The betrayal of Syria: Russia and Iran have filled a vacuum left by an exhausted West. That doesn’t improve the prospects for peace

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The Independent Online

Earlier this week the talk had been of a Russian campaign against Isis, providing aircraft and heavy weaponry to blow the terrorist group out of its Syrian strongholds. The first Russian sorties in Syria have struck at areas not under the control of Isis but of the moderate Syrian rebels whose cause the West once vociferously backed. One of the groups hit had been vetted by the CIA, no less, and provided with American anti-tank missiles. 

Shocking in itself, the development nevertheless reveals little about Russia’s ambitions in Syria that was not already known. While the West reacted in horror to the Assad regime’s massacre of peaceful protesters in 2011, the Kremlin stood by its long-time ally and client, and has since used its UN veto on four occasions to keep Bashar al-Assad in place. It should come as no surprise, then, that Russia’s military assistance has thus far slotted in to Mr Assad’s war plan – which has long targeted the remnants of the popular rebellion over and above Isis.

Bedraggled and fragmented as these rebels no doubt are, their demise has been exaggerated. They still occupy more territory than appears to be recognised in the West, particularly in the north and south-west, and count on the support of thousands of Syrians. The erasure of these groups from debate over the country’s future amounts to a convenient form of ignorance. It involves less moral compromise to ally oneself with Mr Assad – as Western nations have gingerly begun to – when one supposes none of the original rebel forces remains in the country, entirely overrun by the rise of Isis and other Islamist militias. The presence of moderate groups in the crosshairs of Russian warplanes should at least remind the West of their existence.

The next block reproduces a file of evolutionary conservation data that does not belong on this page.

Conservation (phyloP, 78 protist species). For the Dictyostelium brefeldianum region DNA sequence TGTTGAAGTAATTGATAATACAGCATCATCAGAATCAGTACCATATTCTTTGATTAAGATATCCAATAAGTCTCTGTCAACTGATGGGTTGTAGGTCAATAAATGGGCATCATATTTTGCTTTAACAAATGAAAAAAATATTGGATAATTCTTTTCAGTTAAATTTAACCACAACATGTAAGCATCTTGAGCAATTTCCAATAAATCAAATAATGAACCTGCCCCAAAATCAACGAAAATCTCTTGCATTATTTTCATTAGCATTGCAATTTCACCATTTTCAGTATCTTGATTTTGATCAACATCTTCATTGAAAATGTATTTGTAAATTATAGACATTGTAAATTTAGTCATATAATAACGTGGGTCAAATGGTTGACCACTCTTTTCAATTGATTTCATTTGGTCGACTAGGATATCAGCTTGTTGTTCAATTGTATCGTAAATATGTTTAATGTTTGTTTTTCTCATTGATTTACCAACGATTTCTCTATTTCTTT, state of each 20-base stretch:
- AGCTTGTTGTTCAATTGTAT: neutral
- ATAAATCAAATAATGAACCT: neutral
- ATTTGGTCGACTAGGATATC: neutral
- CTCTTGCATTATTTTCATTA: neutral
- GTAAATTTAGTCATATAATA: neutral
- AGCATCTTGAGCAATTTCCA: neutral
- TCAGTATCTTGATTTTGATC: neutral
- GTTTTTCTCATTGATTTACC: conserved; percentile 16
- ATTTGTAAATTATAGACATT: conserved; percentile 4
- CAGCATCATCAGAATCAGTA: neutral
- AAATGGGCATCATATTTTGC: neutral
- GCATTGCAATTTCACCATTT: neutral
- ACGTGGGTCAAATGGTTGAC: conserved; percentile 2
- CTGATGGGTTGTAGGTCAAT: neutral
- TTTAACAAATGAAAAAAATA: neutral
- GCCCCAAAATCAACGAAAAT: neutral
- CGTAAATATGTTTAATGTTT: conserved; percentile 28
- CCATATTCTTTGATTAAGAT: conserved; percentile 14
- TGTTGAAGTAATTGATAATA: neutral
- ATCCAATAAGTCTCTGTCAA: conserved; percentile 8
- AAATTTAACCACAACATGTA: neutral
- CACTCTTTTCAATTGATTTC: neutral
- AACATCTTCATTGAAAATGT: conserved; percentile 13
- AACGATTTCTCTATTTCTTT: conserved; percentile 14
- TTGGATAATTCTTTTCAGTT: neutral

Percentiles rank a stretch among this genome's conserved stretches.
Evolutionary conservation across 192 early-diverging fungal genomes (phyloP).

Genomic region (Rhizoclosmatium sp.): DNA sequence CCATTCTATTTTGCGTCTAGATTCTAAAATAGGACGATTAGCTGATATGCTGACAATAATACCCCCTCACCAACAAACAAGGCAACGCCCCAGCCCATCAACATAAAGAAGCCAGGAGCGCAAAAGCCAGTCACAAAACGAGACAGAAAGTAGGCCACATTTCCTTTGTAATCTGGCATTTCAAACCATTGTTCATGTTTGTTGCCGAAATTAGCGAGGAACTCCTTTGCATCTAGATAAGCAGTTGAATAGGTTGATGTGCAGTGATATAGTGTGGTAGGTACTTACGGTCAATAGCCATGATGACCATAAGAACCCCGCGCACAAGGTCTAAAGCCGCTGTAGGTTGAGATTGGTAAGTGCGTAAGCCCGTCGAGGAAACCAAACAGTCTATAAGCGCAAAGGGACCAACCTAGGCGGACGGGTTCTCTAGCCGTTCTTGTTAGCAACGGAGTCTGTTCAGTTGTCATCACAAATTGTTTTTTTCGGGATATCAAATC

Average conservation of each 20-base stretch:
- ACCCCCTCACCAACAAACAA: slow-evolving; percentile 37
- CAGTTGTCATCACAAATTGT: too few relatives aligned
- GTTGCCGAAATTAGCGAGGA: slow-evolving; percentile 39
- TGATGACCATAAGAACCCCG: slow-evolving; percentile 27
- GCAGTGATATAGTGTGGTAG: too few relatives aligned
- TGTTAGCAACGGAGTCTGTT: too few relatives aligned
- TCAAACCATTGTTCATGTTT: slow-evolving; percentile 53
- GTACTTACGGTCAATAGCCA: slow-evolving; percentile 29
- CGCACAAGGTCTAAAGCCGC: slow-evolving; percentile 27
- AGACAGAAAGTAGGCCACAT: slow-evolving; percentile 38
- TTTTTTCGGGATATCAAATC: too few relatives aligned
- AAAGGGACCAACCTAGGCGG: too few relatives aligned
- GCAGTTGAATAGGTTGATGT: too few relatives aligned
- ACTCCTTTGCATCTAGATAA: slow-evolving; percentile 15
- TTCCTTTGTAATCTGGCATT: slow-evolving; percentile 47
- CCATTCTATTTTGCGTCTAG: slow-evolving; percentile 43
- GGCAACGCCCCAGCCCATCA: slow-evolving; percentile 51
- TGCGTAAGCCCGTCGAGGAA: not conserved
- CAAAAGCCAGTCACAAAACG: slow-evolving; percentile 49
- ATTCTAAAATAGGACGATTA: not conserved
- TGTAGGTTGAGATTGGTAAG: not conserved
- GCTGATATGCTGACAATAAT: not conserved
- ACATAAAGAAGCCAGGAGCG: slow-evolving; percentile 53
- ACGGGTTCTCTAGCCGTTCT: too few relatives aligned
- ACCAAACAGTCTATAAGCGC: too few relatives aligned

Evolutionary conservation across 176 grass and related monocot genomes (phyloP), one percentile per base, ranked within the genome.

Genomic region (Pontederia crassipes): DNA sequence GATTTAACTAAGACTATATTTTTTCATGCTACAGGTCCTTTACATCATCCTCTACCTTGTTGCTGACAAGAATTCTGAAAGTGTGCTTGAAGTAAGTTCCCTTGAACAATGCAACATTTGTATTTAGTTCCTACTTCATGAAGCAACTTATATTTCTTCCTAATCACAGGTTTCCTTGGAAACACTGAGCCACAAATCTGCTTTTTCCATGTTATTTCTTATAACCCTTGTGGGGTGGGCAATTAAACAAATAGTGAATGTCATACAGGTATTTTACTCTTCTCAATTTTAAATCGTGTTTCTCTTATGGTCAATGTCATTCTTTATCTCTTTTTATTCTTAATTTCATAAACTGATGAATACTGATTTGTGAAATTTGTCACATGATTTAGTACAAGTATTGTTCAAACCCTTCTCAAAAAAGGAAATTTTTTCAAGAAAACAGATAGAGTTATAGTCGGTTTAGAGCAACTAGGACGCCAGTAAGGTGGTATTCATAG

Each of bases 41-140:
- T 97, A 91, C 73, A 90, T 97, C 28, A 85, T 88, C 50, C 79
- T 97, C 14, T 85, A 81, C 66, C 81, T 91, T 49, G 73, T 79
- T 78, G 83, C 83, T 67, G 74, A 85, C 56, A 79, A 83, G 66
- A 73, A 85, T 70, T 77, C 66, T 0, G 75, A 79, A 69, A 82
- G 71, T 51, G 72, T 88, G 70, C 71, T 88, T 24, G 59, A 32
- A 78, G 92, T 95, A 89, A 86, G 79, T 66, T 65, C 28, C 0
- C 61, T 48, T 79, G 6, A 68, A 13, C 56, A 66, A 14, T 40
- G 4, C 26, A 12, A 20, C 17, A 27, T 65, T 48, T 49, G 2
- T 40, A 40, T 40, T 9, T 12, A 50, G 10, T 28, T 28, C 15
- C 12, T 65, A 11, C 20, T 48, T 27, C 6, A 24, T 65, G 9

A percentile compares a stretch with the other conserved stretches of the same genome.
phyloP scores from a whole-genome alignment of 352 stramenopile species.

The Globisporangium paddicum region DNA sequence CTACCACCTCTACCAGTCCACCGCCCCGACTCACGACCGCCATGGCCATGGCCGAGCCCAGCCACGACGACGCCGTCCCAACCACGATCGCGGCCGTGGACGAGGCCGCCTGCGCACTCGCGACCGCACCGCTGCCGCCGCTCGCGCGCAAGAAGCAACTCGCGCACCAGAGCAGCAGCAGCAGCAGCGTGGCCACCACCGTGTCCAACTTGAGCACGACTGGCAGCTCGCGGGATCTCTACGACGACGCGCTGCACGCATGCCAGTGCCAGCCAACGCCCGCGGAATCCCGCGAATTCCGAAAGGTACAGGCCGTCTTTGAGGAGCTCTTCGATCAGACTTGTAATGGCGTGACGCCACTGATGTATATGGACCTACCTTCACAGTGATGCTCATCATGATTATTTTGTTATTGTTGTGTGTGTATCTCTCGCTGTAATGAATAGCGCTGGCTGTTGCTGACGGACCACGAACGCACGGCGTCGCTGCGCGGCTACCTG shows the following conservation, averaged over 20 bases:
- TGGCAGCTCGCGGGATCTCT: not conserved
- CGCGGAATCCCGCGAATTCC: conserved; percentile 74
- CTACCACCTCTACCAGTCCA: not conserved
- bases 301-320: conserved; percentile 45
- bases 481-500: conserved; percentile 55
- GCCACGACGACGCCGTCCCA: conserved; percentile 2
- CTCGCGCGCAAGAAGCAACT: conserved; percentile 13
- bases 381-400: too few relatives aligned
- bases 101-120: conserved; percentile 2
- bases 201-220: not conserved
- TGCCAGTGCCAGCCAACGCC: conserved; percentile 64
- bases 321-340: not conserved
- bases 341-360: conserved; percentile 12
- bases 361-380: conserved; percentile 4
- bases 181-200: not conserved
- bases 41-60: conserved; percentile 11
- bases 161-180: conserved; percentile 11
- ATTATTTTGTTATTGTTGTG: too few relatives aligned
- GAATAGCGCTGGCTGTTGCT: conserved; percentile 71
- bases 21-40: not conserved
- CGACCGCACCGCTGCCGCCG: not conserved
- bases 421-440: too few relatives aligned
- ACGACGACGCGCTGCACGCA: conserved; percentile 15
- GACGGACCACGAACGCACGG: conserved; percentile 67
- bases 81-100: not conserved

At this stage, however, there is little the US can do but sit back and watch. Despite Barack Obama’s backing of the rebels’ cause at the UN General Assembly, he will not seek to confront the Assad regime with force – as he did in 2013 – when to try again now would involve a conflagration with Russia. To all intents and purposes, the lead in Syria has been left to Russia and Iran, which will ensure Mr Assad stays in place. Iranian troops are reportedly ready to enter the fray against the rebels in Idlib and Hama.

Perhaps the best that can be hoped is that Moscow and Tehran’s intervention will hasten the end of the civil war, by supporting the Syrian army to crush the rebels once and for all. Even that, however, would not remove the problem of Isis: so long as Mr Assad remains in power, its black flag will retain its lure.

Needless to say, the prospect of a diplomatic end to Syria’s nightmare has receded almost to its vanishing point. So disappointed is the Syrian opposition, it is rumoured to be close to withdrawing en masse from any UN-mediated peace process. There are options, still, for a bold reply from the West: opposition leaders have indicated they would work with the Syrian government to maintain basic services if the US were to establish and patrol “safe zones”. Yet again, though, the appetite is lacking.

Russia and Iran will decide Syria’s future. That may be good news for Isis, which will attract more support from Sunni Muslims, and bad news for the rebels the West wanted to back but never quite figured out how. As the horror of this beautiful nation unfolds, we are seeing the moral and military exhaustion of the West laid bare. That is yet another regrettable result of the Iraq War this paper so strongly opposed – and a betrayal of the Syrian people.

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